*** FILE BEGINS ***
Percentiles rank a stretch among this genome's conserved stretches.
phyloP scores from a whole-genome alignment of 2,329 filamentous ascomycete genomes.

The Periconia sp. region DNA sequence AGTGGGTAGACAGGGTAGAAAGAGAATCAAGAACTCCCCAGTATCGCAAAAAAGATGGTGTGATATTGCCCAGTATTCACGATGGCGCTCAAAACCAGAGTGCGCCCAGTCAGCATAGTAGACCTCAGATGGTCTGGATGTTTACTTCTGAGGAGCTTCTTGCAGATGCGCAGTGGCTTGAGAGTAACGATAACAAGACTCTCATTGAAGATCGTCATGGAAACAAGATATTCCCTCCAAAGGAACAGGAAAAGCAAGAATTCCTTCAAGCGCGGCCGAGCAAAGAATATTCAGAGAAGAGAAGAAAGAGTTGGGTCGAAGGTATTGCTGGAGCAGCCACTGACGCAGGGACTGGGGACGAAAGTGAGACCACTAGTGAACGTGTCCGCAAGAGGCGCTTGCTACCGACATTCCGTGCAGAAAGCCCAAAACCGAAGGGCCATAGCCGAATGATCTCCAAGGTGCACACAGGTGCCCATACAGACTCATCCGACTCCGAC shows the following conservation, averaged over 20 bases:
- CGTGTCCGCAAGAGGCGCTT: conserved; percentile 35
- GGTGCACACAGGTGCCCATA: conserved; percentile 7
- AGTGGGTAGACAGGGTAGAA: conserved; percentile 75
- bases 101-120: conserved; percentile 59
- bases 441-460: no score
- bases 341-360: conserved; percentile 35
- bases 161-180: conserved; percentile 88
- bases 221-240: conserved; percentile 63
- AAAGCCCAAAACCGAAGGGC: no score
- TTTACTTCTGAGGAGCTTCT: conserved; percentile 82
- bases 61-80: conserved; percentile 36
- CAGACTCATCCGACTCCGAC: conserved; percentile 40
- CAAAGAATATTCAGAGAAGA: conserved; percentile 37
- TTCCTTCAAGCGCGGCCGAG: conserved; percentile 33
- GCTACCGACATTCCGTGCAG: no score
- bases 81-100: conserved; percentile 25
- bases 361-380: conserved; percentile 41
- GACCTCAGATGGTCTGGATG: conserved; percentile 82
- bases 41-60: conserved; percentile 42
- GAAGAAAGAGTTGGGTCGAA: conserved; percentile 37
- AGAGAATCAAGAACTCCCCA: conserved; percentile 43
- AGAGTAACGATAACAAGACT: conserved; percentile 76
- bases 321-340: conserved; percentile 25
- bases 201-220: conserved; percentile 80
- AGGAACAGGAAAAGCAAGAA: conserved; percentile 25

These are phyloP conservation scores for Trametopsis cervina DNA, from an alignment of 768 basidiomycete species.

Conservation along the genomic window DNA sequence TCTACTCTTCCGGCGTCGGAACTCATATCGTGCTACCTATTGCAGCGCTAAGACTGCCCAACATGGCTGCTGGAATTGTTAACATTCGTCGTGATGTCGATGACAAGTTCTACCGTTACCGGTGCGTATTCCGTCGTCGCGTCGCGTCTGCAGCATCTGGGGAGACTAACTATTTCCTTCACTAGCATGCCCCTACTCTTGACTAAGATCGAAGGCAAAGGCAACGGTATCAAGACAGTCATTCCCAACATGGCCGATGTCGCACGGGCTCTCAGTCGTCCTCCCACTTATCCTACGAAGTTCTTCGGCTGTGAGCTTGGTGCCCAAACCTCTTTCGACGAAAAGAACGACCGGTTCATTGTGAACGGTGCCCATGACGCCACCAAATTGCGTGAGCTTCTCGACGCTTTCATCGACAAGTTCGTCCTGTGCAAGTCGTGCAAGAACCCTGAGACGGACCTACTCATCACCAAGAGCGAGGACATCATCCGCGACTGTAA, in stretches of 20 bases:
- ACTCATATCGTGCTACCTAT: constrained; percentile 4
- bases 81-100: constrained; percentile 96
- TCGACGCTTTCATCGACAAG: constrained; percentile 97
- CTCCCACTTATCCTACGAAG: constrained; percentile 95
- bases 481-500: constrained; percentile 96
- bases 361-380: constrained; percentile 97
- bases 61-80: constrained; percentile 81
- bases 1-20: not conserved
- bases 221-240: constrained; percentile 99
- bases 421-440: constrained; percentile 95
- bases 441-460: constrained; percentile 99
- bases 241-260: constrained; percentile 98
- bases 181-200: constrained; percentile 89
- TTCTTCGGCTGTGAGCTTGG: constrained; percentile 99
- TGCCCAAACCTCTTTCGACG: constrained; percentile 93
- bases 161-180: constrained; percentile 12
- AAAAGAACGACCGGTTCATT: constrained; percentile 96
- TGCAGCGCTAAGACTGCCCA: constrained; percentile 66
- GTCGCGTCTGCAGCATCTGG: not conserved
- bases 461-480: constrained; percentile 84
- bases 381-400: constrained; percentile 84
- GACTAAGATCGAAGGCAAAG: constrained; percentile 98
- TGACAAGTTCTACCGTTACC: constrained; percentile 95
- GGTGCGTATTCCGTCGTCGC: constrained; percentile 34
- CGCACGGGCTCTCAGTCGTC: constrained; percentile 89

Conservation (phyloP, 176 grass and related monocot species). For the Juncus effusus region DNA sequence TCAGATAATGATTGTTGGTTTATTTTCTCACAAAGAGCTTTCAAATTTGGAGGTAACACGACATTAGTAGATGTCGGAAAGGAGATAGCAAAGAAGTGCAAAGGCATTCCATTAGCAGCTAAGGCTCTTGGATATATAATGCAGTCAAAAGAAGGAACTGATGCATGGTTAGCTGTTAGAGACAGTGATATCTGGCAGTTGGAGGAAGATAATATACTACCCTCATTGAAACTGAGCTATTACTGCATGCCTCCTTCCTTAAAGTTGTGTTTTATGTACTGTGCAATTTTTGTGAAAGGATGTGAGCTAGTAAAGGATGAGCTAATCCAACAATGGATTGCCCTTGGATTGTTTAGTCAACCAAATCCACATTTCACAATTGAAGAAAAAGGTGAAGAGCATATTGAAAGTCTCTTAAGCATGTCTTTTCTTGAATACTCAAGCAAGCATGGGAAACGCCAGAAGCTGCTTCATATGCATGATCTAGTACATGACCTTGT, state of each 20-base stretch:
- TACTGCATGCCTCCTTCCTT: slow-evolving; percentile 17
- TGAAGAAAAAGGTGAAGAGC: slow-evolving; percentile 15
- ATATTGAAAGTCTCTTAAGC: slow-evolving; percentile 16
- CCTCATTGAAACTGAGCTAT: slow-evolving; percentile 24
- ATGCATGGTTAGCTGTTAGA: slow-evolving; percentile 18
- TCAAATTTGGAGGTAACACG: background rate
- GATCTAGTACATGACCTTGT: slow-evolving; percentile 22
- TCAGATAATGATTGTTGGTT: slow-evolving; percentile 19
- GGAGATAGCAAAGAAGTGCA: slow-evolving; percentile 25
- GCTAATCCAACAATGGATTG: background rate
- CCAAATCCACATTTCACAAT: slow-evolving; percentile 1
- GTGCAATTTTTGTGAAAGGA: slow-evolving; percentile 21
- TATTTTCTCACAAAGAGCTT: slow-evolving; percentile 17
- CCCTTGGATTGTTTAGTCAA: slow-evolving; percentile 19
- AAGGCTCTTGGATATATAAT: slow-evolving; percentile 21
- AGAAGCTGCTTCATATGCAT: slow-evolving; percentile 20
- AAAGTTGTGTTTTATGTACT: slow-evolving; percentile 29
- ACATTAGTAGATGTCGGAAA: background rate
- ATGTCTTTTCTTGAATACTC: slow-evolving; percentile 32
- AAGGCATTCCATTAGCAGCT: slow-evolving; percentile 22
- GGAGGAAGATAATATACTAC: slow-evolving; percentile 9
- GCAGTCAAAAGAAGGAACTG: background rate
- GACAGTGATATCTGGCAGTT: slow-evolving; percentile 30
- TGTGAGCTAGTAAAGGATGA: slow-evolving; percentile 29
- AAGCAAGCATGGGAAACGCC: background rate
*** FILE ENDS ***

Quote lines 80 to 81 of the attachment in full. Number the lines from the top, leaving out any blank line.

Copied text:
- TGTGAGCTAGTAAAGGATGA: slow-evolving; percentile 29
- AAGCAAGCATGGGAAACGCC: background rate